Business Cycle Theory: Idea That Wouldn't Die
Samuelson, Robert J., American Banker
Something subtle may be happening in this economic recovery. We may be slowly accepting the old idea that business cycles are inevitable. People do not say this explicitly, but they talk about the recovery in a way that betrays their mood. Nobody, it seems, believes the recovery cna last, even though (against most predictions) it has been remarkably strong.
Every batch of economic statistics produces a new imagined threat to its resilience. In December, when some statistics indicated a slowdown, the economy was "faltering." By February, when the same statistics showed rapid expansion, the danger was "overheating": high inflation would burn out recovery. As yet, neither threat seems grave. Inflation remains in the 4%-5% range; jobs have increased 5.1 million in 15 months.
But the skittishness emphasizes the sense that, sooner or later, the recovery must end. It will, of course. This does not mean the business cycle has suddenly reappeared. In fact, it never vanished. But the 1960s promoted the idea -- which still dominates political rhetoric -- that government could eliminate cycles. If this illusion is passing, no one should mourn its loss.
The vision was not so much undesirable as impossible, and by creating unrealistic expectations, it fostered inflationary behavior that caused recessions. We now need a more sober assessment of busines cycles and how far government can -- and should -- go in treating them.
In some respects, it is difficult to improve upon the analysis of the dean of business cycle economists, Wesley Clair Mitchell (1874-1948). Mr. Mitchell saw prosperity breeding destructive pressures that would produce a downturn: prices, wages, and interest rates would rise, making business less profitable; some industries would invest excessively in inventories or plants, creative gluts; and high demand would promote inefficiency. 1913 Analysis Still Relevant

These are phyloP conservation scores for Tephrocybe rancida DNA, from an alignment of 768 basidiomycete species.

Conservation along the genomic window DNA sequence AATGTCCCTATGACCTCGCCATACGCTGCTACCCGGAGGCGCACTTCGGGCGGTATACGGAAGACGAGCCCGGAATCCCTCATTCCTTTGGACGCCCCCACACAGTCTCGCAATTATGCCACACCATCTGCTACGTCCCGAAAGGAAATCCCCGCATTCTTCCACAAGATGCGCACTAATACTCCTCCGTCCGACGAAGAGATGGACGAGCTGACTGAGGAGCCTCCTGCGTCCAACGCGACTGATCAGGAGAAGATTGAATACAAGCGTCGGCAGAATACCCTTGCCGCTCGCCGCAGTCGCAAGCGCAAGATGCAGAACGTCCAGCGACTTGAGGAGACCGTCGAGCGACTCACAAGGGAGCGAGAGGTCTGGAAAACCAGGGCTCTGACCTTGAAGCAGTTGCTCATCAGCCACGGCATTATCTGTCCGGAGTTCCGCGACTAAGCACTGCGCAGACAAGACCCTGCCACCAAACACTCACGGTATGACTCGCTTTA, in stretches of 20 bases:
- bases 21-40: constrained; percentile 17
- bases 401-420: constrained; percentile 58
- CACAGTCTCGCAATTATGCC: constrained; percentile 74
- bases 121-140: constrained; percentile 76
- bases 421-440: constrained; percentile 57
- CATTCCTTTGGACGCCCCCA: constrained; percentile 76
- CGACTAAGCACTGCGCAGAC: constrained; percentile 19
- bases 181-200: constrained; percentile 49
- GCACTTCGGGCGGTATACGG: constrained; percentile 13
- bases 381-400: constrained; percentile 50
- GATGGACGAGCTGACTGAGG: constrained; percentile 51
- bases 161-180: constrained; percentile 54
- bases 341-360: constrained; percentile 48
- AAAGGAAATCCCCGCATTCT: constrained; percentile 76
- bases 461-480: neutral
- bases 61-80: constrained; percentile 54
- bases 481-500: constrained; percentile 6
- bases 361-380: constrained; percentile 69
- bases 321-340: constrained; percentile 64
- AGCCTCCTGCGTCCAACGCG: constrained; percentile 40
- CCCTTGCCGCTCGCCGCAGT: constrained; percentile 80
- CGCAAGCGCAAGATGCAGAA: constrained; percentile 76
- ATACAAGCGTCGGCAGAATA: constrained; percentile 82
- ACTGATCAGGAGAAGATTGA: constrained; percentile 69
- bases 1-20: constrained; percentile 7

Mr. Mitchell did his analysis in 1913, but it hardly seems dated. Not that the business cycle is unchanging. Downturns before World War II depressed jobs and production far more than after the war. And they lasted longer, 20 months on average before 1945 compared with 11 months after. Economic expansions averaged 30 months before the war compared with 45 months since 1945.
The following table -- by economists Geoffrey Moore and Victor Zarnowitz -- shows the violence of prewar slumps, as measured by the average drops in industrial production and nonfarm jobs during slumps. The table also shows canges in wholesale prices.
Economists have attributed the mildness of postwar slumps to various changes. The unstable farm sector (where prices and farmers' incomes fluctuate sharply) has shrun.; it absorbed a quarter of the population in 1930 and only 2.6% in 1981. The fedeal government (25% of gross national product today against 3% in 1929) remains a large source of stable spending. And it creates "automatic stabilizers": in recession, unemployment and welfare payments rise, while taxes fall.
Financial changes have reinforced stability. The advent of federal deposit insurance in the 1930s ended banking panics. Depositors no longer demand their funds -- forcing banks to cut lending -- at any hint of economic trouble. …